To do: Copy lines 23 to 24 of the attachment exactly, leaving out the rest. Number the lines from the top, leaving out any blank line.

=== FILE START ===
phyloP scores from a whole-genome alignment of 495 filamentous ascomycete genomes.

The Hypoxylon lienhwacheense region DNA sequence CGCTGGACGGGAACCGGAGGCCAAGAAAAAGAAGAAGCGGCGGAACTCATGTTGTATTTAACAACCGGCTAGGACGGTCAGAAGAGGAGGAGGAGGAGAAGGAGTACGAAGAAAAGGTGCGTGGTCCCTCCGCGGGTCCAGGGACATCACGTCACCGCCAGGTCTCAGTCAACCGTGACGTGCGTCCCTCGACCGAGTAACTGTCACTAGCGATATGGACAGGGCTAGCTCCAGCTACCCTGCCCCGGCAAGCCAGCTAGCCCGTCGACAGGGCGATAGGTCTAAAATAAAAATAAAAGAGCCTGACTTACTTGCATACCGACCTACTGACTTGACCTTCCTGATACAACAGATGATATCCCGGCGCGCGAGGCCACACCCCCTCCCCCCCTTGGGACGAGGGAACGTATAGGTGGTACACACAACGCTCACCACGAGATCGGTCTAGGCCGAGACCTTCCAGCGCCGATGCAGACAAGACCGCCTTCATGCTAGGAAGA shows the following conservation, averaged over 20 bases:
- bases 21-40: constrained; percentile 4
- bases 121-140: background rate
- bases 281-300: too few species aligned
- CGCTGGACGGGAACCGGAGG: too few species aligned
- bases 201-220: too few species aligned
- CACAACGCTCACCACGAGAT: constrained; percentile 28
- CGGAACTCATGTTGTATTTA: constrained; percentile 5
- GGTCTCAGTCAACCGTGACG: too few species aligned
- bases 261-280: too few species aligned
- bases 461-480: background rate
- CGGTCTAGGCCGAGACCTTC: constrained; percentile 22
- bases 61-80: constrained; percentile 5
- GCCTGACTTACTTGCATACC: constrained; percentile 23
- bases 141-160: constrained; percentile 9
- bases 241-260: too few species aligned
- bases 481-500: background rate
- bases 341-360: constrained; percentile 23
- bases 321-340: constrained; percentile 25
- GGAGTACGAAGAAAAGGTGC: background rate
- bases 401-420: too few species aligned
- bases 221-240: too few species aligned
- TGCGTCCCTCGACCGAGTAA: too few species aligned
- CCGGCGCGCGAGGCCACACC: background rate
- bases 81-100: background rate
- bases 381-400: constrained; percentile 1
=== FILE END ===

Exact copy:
- bases 221-240: too few species aligned
- TGCGTCCCTCGACCGAGTAA: too few species aligned